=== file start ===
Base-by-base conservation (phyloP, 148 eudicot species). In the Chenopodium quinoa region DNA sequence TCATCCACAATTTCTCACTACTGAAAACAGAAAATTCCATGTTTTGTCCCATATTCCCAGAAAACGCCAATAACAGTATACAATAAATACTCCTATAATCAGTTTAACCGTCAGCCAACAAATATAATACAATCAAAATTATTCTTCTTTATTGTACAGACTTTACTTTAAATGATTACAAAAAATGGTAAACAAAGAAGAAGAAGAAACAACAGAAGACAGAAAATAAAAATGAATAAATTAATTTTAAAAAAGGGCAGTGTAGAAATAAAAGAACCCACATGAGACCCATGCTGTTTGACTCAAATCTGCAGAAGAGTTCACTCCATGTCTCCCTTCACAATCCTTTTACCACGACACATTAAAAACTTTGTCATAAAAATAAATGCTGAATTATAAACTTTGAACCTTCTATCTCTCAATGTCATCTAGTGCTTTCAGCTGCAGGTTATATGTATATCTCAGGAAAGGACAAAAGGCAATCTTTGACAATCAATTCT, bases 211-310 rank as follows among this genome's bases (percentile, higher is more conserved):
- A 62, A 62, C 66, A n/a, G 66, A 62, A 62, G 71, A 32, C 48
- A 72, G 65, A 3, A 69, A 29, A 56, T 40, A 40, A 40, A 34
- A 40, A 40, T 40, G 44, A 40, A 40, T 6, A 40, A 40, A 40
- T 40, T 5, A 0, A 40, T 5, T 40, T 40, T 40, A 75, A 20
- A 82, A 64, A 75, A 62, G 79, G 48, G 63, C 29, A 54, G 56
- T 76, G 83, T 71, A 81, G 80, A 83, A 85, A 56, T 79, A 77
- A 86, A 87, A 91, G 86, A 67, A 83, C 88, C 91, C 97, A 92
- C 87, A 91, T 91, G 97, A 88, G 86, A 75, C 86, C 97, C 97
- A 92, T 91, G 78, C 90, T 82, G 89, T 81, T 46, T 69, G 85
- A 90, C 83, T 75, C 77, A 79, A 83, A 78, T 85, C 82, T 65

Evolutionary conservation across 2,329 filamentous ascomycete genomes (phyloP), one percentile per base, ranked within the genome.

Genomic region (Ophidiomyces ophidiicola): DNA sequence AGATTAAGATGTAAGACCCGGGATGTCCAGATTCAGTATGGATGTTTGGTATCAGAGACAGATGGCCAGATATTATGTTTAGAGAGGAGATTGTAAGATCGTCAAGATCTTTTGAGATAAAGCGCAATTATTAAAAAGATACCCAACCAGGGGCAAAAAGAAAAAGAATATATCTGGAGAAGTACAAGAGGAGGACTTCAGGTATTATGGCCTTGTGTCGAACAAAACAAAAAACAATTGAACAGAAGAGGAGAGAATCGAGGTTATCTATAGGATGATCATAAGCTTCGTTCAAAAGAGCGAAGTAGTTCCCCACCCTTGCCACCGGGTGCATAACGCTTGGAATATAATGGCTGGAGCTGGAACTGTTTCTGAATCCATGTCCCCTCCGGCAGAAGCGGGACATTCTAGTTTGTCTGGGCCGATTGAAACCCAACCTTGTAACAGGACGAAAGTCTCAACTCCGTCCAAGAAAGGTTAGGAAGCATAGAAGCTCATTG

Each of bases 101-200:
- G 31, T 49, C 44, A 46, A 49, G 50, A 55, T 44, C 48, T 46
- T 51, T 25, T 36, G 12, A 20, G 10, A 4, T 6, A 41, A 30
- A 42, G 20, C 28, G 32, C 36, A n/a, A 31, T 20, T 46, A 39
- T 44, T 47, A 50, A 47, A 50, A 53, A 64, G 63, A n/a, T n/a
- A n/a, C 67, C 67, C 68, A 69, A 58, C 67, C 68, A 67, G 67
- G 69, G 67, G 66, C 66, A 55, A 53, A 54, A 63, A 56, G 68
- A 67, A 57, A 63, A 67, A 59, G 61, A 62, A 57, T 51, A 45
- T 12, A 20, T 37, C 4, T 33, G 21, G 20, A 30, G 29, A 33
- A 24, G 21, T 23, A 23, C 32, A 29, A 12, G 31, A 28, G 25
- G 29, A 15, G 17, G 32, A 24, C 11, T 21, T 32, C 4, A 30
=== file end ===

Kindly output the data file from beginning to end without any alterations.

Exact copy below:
Base-by-base conservation (phyloP, 148 eudicot species). In the Chenopodium quinoa region DNA sequence TCATCCACAATTTCTCACTACTGAAAACAGAAAATTCCATGTTTTGTCCCATATTCCCAGAAAACGCCAATAACAGTATACAATAAATACTCCTATAATCAGTTTAACCGTCAGCCAACAAATATAATACAATCAAAATTATTCTTCTTTATTGTACAGACTTTACTTTAAATGATTACAAAAAATGGTAAACAAAGAAGAAGAAGAAACAACAGAAGACAGAAAATAAAAATGAATAAATTAATTTTAAAAAAGGGCAGTGTAGAAATAAAAGAACCCACATGAGACCCATGCTGTTTGACTCAAATCTGCAGAAGAGTTCACTCCATGTCTCCCTTCACAATCCTTTTACCACGACACATTAAAAACTTTGTCATAAAAATAAATGCTGAATTATAAACTTTGAACCTTCTATCTCTCAATGTCATCTAGTGCTTTCAGCTGCAGGTTATATGTATATCTCAGGAAAGGACAAAAGGCAATCTTTGACAATCAATTCT, bases 211-310 rank as follows among this genome's bases (percentile, higher is more conserved):
- A 62, A 62, C 66, A n/a, G 66, A 62, A 62, G 71, A 32, C 48
- A 72, G 65, A 3, A 69, A 29, A 56, T 40, A 40, A 40, A 34
- A 40, A 40, T 40, G 44, A 40, A 40, T 6, A 40, A 40, A 40
- T 40, T 5, A 0, A 40, T 5, T 40, T 40, T 40, A 75, A 20
- A 82, A 64, A 75, A 62, G 79, G 48, G 63, C 29, A 54, G 56
- T 76, G 83, T 71, A 81, G 80, A 83, A 85, A 56, T 79, A 77
- A 86, A 87, A 91, G 86, A 67, A 83, C 88, C 91, C 97, A 92
- C 87, A 91, T 91, G 97, A 88, G 86, A 75, C 86, C 97, C 97
- A 92, T 91, G 78, C 90, T 82, G 89, T 81, T 46, T 69, G 85
- A 90, C 83, T 75, C 77, A 79, A 83, A 78, T 85, C 82, T 65

Evolutionary conservation across 2,329 filamentous ascomycete genomes (phyloP), one percentile per base, ranked within the genome.

Genomic region (Ophidiomyces ophidiicola): DNA sequence AGATTAAGATGTAAGACCCGGGATGTCCAGATTCAGTATGGATGTTTGGTATCAGAGACAGATGGCCAGATATTATGTTTAGAGAGGAGATTGTAAGATCGTCAAGATCTTTTGAGATAAAGCGCAATTATTAAAAAGATACCCAACCAGGGGCAAAAAGAAAAAGAATATATCTGGAGAAGTACAAGAGGAGGACTTCAGGTATTATGGCCTTGTGTCGAACAAAACAAAAAACAATTGAACAGAAGAGGAGAGAATCGAGGTTATCTATAGGATGATCATAAGCTTCGTTCAAAAGAGCGAAGTAGTTCCCCACCCTTGCCACCGGGTGCATAACGCTTGGAATATAATGGCTGGAGCTGGAACTGTTTCTGAATCCATGTCCCCTCCGGCAGAAGCGGGACATTCTAGTTTGTCTGGGCCGATTGAAACCCAACCTTGTAACAGGACGAAAGTCTCAACTCCGTCCAAGAAAGGTTAGGAAGCATAGAAGCTCATTG

Each of bases 101-200:
- G 31, T 49, C 44, A 46, A 49, G 50, A 55, T 44, C 48, T 46
- T 51, T 25, T 36, G 12, A 20, G 10, A 4, T 6, A 41, A 30
- A 42, G 20, C 28, G 32, C 36, A n/a, A 31, T 20, T 46, A 39
- T 44, T 47, A 50, A 47, A 50, A 53, A 64, G 63, A n/a, T n/a
- A n/a, C 67, C 67, C 68, A 69, A 58, C 67, C 68, A 67, G 67
- G 69, G 67, G 66, C 66, A 55, A 53, A 54, A 63, A 56, G 68
- A 67, A 57, A 63, A 67, A 59, G 61, A 62, A 57, T 51, A 45
- T 12, A 20, T 37, C 4, T 33, G 21, G 20, A 30, G 29, A 33
- A 24, G 21, T 23, A 23, C 32, A 29, A 12, G 31, A 28, G 25
- G 29, A 15, G 17, G 32, A 24, C 11, T 21, T 32, C 4, A 30